Further representative embodiments of the present teachings are directed to multiradio devices that include a processor, at least one short range interface coupled to the processor, at least one long range interface coupled to the processor, an antenna array coupled to the short range interface and the long range interface, a power source coupled to the processor, a storage device coupled to the processor, and a proxy discovery application stored on the storage device. When executed by the processor, the proxy discovery application configures the multiradio device to enter a probe mode using the short range interface, transmit, according to a predetermined schedule, probe packets using the short range interface to at least one available proxy on a proxy list maintained at the multiradio device, and send at least one proxy identifier (ID) to a network server where the IDs identify the available proxies discovered during the probe mode. The executed proxy discovery application also configures the multiradio device to send the proxy IDs using the long range interface.
  • [0012]
    Further representative embodiments of the present teachings are directed to multiradio devices that include a processor, at least one short range interface coupled to the processor, at least one long range interface coupled to the processor, an antenna array coupled to the short range interface and the long range interface, a power source coupled to the processor, a storage device coupled to the processor, and a proxy discovery application stored on the storage device. When executed by the processor, the proxy discovery application configures the multiradio device to enter a scan mode using the short range interface, receive, according to a predetermined schedule, at least one probe packet over the short range interface from one of the available proxies on a proxy list maintained at the multiradio device, and send at least one proxy identifier (ID) to a network server where the IDs identify the available proxies discovered during the scan mode. The executed proxy discovery application also configures the multiradio device to send the proxy IDs using the long range interface.
  • [0013]
    Further representative embodiments of the present teachings are directed to computer readable media. The computer readable media has program code tangibly stored thereon. This program code includes code to enter a probe mode at a client multiradio device, wherein the probe mode is in a short range communication protocol, code to transmit, according to a predetermined schedule, probe packets in the short range communication protocol to the proxy devices on a list of proxy devices stored at the client multiradio device, and code to transmit a list of proxy identifiers (IDs) to a network server where the IDs identify each of the proxy devices discovered during the probe mode. Executing the code to transmit causes the client multiradio device to transmit the list of proxy IDs using a long range communication protocol.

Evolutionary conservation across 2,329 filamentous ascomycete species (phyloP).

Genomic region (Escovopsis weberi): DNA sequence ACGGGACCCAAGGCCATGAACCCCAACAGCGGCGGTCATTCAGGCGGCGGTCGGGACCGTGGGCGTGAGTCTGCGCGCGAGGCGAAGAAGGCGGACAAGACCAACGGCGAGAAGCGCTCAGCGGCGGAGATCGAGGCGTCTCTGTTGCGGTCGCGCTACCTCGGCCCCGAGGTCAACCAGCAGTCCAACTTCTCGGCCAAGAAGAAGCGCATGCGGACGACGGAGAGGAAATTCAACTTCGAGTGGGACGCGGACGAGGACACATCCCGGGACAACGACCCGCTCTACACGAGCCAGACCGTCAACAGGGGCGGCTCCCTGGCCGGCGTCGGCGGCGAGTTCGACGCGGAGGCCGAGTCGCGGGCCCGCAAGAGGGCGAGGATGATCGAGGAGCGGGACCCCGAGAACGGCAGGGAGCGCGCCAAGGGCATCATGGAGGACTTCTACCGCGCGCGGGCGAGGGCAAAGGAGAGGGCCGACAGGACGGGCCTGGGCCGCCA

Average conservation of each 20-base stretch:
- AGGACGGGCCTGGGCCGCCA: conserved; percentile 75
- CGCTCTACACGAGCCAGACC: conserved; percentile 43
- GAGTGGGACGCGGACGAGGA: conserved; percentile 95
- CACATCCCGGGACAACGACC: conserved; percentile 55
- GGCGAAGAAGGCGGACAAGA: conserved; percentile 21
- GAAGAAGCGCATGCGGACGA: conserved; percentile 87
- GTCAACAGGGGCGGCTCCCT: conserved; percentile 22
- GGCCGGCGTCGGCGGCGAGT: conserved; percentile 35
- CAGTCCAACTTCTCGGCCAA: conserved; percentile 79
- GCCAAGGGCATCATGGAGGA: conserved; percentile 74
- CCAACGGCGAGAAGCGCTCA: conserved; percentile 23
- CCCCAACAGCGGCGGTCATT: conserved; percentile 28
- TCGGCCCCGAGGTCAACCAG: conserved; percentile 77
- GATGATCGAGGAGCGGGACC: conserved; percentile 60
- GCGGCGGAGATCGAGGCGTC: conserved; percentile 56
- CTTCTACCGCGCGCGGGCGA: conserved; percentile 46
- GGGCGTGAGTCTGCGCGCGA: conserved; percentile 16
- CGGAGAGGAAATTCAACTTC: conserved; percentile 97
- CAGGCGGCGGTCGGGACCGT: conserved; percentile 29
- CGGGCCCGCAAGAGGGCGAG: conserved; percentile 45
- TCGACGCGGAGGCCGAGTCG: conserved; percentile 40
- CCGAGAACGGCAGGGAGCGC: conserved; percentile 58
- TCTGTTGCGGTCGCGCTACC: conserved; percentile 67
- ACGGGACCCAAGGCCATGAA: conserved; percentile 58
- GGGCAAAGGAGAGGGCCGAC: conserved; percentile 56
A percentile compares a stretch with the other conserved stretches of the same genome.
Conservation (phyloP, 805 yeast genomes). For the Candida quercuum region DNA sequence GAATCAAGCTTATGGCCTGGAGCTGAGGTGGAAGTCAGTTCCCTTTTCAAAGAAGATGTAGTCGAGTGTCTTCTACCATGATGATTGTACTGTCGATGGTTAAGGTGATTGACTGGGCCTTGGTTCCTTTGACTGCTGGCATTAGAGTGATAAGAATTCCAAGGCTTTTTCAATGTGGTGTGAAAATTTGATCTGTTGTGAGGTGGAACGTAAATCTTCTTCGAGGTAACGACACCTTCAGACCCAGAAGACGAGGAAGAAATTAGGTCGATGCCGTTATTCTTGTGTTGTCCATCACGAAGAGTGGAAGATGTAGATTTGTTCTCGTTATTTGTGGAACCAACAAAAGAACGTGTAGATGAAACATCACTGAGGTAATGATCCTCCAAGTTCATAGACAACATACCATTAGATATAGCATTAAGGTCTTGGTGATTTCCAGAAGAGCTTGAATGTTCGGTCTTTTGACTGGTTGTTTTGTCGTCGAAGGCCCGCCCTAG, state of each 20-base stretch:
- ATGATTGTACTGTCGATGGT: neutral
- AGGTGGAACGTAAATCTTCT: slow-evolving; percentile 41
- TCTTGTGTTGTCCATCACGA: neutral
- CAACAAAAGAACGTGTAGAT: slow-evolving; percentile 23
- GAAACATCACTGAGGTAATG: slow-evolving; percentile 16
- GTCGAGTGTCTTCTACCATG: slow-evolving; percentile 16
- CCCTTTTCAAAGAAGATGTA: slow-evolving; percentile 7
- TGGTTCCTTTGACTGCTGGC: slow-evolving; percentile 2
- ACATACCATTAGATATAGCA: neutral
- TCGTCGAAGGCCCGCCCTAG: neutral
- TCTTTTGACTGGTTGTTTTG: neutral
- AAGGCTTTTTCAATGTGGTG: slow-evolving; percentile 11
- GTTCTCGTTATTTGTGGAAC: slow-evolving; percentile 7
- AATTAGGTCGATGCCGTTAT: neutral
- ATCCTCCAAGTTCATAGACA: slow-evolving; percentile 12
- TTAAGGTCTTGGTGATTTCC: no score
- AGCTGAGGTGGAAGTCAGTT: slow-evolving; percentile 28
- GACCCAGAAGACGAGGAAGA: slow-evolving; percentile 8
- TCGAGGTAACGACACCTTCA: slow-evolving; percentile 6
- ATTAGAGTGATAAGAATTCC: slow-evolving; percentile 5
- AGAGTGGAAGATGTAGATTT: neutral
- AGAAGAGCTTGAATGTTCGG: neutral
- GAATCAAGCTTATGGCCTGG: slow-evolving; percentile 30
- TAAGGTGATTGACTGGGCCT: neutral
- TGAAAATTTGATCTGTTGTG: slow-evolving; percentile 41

• [0014]
    Further representative embodiments of the present teachings are directed to computer readable media. The computer readable media has program code tangibly stored thereon. This program code includes code to enter a scan mode at a client multiradio device, wherein the scan mode is in a short range communication protocol, code to receive, according to a predetermined schedule, at least one probe packet over the short range communication protocol from one of the proxy devices on a list of proxy devices stored at the client multiradio device, and code to transmit a list of proxy identifiers (IDs) to a network server where the IDs identify each of the proxy devices discovered during the scan mode. Executing the program code to transmit causes the client multiradio device to transmit the list of proxy IDs using a long range communication protocol.
  • [0015]